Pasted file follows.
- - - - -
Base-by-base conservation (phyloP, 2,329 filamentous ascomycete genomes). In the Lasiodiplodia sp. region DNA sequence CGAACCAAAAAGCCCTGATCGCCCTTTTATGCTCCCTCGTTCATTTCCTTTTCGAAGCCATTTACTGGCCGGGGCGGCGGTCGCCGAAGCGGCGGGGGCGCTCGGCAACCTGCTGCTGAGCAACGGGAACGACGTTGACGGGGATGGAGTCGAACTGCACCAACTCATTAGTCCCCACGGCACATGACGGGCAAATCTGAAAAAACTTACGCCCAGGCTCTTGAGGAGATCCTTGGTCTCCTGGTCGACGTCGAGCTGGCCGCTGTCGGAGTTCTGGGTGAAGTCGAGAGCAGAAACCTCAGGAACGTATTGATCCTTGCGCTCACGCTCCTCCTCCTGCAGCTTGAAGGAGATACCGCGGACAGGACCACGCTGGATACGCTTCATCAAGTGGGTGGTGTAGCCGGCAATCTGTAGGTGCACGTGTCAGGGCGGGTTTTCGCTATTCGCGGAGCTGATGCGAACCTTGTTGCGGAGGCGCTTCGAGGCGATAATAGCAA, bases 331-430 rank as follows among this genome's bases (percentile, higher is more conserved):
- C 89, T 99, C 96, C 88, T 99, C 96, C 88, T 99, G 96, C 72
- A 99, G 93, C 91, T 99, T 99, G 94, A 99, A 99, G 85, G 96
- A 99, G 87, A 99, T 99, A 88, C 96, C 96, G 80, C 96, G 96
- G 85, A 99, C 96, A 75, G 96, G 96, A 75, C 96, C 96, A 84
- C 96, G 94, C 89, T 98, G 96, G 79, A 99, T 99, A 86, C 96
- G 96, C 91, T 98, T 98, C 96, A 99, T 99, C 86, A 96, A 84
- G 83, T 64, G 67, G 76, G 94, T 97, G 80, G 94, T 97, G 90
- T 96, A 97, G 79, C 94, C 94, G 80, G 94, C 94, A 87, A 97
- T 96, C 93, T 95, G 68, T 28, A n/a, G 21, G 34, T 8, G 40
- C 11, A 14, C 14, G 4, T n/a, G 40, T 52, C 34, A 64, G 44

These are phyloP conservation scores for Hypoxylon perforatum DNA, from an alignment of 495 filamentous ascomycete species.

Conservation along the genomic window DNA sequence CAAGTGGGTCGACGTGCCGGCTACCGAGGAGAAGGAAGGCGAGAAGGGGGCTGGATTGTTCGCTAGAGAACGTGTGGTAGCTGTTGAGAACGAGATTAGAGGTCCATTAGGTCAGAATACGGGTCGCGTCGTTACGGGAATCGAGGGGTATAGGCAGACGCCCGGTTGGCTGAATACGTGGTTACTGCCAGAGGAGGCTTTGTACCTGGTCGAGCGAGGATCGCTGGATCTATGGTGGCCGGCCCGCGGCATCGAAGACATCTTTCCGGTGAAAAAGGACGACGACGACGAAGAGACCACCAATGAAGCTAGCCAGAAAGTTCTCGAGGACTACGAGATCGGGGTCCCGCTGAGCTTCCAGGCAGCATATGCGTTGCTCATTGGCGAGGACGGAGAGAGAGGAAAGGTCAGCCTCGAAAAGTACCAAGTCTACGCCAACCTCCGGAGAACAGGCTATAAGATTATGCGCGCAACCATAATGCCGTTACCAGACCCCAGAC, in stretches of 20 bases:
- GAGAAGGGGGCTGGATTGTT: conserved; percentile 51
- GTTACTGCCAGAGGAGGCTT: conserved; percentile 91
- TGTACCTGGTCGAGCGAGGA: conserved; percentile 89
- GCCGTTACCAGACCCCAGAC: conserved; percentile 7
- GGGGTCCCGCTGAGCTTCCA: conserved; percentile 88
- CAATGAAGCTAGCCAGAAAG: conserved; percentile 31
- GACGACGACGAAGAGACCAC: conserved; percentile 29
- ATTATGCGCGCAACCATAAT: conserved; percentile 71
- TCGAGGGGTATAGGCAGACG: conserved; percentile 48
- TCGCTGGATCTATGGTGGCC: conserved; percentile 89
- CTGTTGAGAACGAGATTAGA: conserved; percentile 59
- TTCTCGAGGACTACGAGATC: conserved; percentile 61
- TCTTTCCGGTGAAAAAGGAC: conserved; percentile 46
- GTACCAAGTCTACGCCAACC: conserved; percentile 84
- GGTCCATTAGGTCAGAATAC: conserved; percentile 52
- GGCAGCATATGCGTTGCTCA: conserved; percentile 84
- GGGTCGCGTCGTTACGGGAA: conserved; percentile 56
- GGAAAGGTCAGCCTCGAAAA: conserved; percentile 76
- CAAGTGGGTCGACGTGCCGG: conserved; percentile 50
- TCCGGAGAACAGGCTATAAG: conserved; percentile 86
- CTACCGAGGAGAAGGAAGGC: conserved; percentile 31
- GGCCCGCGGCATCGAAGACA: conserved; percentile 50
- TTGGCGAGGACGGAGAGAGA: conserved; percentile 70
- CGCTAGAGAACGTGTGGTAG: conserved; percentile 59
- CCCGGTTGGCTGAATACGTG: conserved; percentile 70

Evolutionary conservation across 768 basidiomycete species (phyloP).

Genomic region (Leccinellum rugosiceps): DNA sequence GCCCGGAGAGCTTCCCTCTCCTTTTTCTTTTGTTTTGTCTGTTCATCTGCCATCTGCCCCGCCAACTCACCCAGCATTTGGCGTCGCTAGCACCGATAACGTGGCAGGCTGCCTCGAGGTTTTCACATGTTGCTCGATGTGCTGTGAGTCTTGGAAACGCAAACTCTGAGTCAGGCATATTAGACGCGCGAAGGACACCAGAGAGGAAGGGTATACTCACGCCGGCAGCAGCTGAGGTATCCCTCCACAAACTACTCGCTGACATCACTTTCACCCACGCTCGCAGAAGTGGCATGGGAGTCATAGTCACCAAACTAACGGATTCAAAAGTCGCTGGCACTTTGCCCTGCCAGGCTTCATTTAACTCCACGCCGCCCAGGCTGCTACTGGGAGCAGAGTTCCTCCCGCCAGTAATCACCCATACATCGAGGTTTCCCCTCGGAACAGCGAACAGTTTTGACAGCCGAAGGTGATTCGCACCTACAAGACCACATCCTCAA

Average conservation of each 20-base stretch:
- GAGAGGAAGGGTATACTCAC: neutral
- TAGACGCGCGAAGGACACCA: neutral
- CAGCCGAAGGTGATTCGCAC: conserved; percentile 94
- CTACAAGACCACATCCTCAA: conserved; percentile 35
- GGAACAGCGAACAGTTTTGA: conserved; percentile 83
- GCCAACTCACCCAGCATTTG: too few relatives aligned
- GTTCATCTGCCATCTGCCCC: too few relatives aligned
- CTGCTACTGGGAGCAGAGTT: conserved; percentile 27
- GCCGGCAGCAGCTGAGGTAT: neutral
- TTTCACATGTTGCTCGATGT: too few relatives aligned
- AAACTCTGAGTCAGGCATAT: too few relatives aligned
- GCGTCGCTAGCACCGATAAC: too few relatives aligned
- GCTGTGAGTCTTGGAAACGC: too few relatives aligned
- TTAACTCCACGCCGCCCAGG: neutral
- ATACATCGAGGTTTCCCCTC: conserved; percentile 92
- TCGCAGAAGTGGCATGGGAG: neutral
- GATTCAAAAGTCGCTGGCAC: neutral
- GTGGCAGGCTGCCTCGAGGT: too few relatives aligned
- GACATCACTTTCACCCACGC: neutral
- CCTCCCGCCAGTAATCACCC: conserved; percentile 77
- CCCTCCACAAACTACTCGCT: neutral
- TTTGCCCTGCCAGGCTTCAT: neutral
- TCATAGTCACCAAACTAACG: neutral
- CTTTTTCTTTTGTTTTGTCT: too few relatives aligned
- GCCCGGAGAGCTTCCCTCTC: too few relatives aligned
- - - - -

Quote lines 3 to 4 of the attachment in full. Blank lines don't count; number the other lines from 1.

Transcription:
- A 99, G 93, C 91, T 99, T 99, G 94, A 99, A 99, G 85, G 96
- A 99, G 87, A 99, T 99, A 88, C 96, C 96, G 80, C 96, G 96